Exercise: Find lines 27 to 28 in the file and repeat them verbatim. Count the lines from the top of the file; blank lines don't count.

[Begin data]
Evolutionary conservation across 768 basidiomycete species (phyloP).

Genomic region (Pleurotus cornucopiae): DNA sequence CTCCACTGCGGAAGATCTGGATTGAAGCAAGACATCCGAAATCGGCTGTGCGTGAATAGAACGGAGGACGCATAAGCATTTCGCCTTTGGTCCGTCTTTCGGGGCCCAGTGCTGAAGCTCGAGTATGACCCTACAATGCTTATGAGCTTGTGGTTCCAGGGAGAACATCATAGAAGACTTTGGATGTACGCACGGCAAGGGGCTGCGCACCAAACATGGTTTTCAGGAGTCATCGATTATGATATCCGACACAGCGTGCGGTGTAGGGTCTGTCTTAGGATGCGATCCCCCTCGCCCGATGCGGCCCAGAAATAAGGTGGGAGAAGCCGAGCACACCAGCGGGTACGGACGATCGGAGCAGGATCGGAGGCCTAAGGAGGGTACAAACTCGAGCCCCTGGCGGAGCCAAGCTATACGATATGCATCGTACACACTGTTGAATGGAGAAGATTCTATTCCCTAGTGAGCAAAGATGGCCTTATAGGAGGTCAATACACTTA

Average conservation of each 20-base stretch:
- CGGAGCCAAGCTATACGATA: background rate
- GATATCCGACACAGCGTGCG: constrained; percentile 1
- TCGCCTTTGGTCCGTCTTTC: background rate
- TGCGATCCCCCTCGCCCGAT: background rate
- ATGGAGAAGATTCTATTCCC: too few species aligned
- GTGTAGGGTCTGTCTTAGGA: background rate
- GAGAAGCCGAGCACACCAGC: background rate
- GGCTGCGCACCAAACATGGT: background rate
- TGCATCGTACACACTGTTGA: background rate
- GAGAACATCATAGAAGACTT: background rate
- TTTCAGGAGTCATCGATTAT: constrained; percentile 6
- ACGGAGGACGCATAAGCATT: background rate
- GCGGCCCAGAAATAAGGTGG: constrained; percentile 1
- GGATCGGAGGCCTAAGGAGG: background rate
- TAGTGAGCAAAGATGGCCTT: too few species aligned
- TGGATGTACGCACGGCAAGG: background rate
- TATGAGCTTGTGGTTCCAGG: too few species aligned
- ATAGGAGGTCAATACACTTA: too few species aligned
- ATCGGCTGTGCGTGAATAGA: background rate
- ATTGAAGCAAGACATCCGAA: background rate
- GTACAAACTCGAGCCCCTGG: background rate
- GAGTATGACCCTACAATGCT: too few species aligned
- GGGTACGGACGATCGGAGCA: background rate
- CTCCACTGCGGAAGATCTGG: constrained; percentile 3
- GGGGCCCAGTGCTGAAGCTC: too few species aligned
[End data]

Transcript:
- CTCCACTGCGGAAGATCTGG: constrained; percentile 3
- GGGGCCCAGTGCTGAAGCTC: too few species aligned